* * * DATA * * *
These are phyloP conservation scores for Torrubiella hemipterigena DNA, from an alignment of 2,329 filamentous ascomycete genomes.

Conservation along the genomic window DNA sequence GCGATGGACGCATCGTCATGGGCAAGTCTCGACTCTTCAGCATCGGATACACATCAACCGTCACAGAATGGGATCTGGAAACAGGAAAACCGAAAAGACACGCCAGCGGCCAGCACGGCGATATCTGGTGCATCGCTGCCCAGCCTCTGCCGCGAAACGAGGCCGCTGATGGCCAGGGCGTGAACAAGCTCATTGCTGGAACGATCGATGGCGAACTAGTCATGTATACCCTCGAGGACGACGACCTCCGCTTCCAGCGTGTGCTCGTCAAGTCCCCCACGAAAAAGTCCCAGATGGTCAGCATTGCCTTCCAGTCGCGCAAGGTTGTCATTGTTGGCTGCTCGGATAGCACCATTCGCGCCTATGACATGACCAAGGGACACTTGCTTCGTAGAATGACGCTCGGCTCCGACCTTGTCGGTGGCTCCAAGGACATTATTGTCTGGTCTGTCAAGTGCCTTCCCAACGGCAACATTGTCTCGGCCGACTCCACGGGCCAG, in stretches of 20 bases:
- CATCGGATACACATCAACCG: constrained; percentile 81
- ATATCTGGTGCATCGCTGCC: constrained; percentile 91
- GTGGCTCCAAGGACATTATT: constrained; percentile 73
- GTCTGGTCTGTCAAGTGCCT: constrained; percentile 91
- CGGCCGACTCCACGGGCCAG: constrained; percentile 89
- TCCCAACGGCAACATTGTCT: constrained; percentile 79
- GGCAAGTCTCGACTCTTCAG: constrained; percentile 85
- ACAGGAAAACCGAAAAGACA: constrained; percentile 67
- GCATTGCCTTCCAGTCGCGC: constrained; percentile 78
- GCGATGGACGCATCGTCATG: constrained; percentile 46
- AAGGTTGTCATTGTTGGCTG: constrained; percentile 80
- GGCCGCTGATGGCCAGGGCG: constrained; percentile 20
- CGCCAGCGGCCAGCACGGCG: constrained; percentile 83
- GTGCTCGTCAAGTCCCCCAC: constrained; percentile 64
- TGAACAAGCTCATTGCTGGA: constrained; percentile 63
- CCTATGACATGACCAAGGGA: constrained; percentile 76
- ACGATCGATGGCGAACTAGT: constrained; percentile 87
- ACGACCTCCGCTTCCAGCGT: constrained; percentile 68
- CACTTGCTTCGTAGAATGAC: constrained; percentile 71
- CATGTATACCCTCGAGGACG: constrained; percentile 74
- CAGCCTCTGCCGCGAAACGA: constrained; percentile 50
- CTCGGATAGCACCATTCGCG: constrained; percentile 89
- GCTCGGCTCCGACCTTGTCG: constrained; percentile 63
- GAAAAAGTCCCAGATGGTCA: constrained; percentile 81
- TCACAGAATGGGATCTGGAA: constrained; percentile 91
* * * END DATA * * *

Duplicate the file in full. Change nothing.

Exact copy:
These are phyloP conservation scores for Torrubiella hemipterigena DNA, from an alignment of 2,329 filamentous ascomycete genomes.

Conservation along the genomic window DNA sequence GCGATGGACGCATCGTCATGGGCAAGTCTCGACTCTTCAGCATCGGATACACATCAACCGTCACAGAATGGGATCTGGAAACAGGAAAACCGAAAAGACACGCCAGCGGCCAGCACGGCGATATCTGGTGCATCGCTGCCCAGCCTCTGCCGCGAAACGAGGCCGCTGATGGCCAGGGCGTGAACAAGCTCATTGCTGGAACGATCGATGGCGAACTAGTCATGTATACCCTCGAGGACGACGACCTCCGCTTCCAGCGTGTGCTCGTCAAGTCCCCCACGAAAAAGTCCCAGATGGTCAGCATTGCCTTCCAGTCGCGCAAGGTTGTCATTGTTGGCTGCTCGGATAGCACCATTCGCGCCTATGACATGACCAAGGGACACTTGCTTCGTAGAATGACGCTCGGCTCCGACCTTGTCGGTGGCTCCAAGGACATTATTGTCTGGTCTGTCAAGTGCCTTCCCAACGGCAACATTGTCTCGGCCGACTCCACGGGCCAG, in stretches of 20 bases:
- CATCGGATACACATCAACCG: constrained; percentile 81
- ATATCTGGTGCATCGCTGCC: constrained; percentile 91
- GTGGCTCCAAGGACATTATT: constrained; percentile 73
- GTCTGGTCTGTCAAGTGCCT: constrained; percentile 91
- CGGCCGACTCCACGGGCCAG: constrained; percentile 89
- TCCCAACGGCAACATTGTCT: constrained; percentile 79
- GGCAAGTCTCGACTCTTCAG: constrained; percentile 85
- ACAGGAAAACCGAAAAGACA: constrained; percentile 67
- GCATTGCCTTCCAGTCGCGC: constrained; percentile 78
- GCGATGGACGCATCGTCATG: constrained; percentile 46
- AAGGTTGTCATTGTTGGCTG: constrained; percentile 80
- GGCCGCTGATGGCCAGGGCG: constrained; percentile 20
- CGCCAGCGGCCAGCACGGCG: constrained; percentile 83
- GTGCTCGTCAAGTCCCCCAC: constrained; percentile 64
- TGAACAAGCTCATTGCTGGA: constrained; percentile 63
- CCTATGACATGACCAAGGGA: constrained; percentile 76
- ACGATCGATGGCGAACTAGT: constrained; percentile 87
- ACGACCTCCGCTTCCAGCGT: constrained; percentile 68
- CACTTGCTTCGTAGAATGAC: constrained; percentile 71
- CATGTATACCCTCGAGGACG: constrained; percentile 74
- CAGCCTCTGCCGCGAAACGA: constrained; percentile 50
- CTCGGATAGCACCATTCGCG: constrained; percentile 89
- GCTCGGCTCCGACCTTGTCG: constrained; percentile 63
- GAAAAAGTCCCAGATGGTCA: constrained; percentile 81
- TCACAGAATGGGATCTGGAA: constrained; percentile 91